Today’s devlog is a mix of an art process for two of the backgrounds in Canvas Menagerie as well as a look into the design process for the setting (and why it’s in the Southern US).

Canvas Menagerie is set in Atlanta, Georgia, which is very much a real city in the heart of the Peach State and home to almost half a million people, as of 2020. There’s quite a few reasons for why the game is set in the South.

Being a lifelong Southerner myself, I’ve always wanted to set one of my works in the South. There’s a preconception that queer people don’t exist in the South or are so few and far between that it’s impossible to find them. I’ve seen this stigma from both Southerners and non-Southern people alike, despite it not being true.

With the filming industry growing ever-larger by the year, studios have cropped up in non-California locations over the past few decades to provide not only cheaper alternatives for filming but also new locations and variety. Some places—like Georgia—even offer tax incentives for productions to film there, which has led to several major studios popping up in Atlanta. Nowadays, a lot of blockbuster films, TV shows, commercials and more are filmed in Atlanta which has given it the nickname of the Hollywood of the South.

Lastly, I want Canvas Menagerie to be a breath of fresh air for people—a comfy slice of life story about queer people that happen to live in the south experiencing life together. …So it’s an alternate universe of our world.

The real clicking point for what started the game was after I moved to Georgia for a few months, right outside of Atlanta. I was wrapping up Asterism at the time and facing a lot of relief—as Asterism had been a 4 1/2 year long project—and burnout. The idea of Canvas Menagerie was something that came to me around that time, almost a story within a story where character actions and emotions were reflected in something else—namely, their on-screen TV characters.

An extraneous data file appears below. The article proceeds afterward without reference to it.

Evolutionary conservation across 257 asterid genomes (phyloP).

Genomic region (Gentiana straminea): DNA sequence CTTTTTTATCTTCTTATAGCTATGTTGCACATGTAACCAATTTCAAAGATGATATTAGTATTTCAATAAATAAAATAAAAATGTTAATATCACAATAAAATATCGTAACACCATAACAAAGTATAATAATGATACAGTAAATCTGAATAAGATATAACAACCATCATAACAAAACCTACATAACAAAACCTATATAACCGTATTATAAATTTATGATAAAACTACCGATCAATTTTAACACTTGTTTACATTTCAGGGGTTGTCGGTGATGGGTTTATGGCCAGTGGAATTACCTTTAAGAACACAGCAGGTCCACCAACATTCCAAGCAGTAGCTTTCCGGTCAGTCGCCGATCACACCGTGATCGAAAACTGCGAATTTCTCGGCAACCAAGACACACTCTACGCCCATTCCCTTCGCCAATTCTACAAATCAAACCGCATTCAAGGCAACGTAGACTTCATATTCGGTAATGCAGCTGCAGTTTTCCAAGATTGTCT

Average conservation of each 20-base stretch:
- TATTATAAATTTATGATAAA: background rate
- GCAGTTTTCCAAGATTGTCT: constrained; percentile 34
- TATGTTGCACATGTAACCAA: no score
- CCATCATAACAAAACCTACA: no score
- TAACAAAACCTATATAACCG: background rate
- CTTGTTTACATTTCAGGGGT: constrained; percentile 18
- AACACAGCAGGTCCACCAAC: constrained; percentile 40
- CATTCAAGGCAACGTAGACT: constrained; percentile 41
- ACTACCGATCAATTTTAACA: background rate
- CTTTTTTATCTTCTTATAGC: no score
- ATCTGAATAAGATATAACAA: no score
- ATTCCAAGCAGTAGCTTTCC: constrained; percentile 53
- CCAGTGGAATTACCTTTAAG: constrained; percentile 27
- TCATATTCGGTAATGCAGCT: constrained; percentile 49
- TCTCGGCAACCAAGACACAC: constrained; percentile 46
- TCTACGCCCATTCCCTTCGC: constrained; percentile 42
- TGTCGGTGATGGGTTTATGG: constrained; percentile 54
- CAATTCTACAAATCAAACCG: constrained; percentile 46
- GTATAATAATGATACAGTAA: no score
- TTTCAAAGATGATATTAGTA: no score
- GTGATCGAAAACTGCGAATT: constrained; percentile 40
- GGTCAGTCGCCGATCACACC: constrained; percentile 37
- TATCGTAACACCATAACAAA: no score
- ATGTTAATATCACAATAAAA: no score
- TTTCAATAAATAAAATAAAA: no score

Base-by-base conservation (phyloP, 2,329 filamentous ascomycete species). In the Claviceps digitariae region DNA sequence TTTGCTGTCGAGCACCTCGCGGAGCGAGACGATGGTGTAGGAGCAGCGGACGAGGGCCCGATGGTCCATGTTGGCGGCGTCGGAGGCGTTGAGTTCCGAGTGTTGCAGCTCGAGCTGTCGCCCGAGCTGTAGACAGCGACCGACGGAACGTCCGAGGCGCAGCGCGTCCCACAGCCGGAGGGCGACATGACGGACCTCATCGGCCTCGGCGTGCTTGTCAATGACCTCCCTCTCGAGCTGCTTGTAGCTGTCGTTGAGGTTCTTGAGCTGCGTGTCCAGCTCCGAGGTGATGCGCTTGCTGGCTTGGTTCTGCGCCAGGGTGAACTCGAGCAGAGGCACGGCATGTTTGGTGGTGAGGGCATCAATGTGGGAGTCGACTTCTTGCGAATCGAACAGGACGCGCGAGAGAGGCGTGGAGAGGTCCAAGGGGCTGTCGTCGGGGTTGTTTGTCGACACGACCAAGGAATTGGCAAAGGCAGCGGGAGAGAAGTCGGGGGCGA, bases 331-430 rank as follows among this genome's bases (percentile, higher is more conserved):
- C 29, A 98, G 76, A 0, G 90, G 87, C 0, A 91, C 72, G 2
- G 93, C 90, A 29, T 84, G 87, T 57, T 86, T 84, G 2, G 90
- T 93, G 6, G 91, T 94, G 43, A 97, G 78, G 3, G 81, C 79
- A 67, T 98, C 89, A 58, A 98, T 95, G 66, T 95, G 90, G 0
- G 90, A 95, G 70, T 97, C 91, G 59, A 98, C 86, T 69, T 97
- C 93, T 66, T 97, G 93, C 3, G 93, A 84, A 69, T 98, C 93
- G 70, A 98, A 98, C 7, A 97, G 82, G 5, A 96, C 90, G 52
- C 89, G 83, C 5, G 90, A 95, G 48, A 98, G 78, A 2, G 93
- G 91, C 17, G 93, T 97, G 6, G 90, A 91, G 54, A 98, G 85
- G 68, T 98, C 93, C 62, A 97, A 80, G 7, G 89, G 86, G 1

I like the idea of a swapping narrative, where each chapter swaps perspective- this is something you can most notably see in Crimson Waves on the Emerald Sea, the project I made after Asterism, where each new chapter swaps between one of the two main characters. The original idea was to have the TV show be one chapter—and possibly relate to or hint at future things to come in the actors’ lives—and then go to the actors’ lives, swapping between the two. While this is certainly not how the project has come out, it was the basis for making it about actors. And with Atlanta so close, it seemed like the perfect storm.

To put it simply, Atlanta is a prime filming location nowadays and I wanted to set a story in the South!

…This was all a long explanation, but I hope it helps shed some light on the early development of the game and why the location is important! Now that that’s out of the way, let’s actually look at the locations.

It’s hard to describe metropolitan cities in the South to people from up North. There’s skyscrapers, sure, but they’re not nearly as tall or as plentiful as some Northern cities. Here in Memphis, our skyline of the Mississippi river is dotted with a few office and hotel skyscrapers, St. Jude, and our beloved pyramid. This is all to say that you can’t get the essence of a Southern city with just a regular asphalt street and some tall buildings on each side.

To help me with this, Arctic Fox created some sketches / mockups of some (fake) downtown locations in Atlanta.

To me, these help capture the essence of larger Southern cities! Small, open shops and boutiques with walking areas out front; trees and foliage cropping up everywhere; some large buildings around the area but definitely not enough to blot out the sky; etc.

I especially love the brick in this first background- it helps give it an older look to the city.

While you’ll only see one of these backgrounds in the extended demo, they’ll be locations seen more frequently in the full game.

I hope you enjoy visiting Atlanta and the rest of the locations in Canvas Menagerie!

— Arimia

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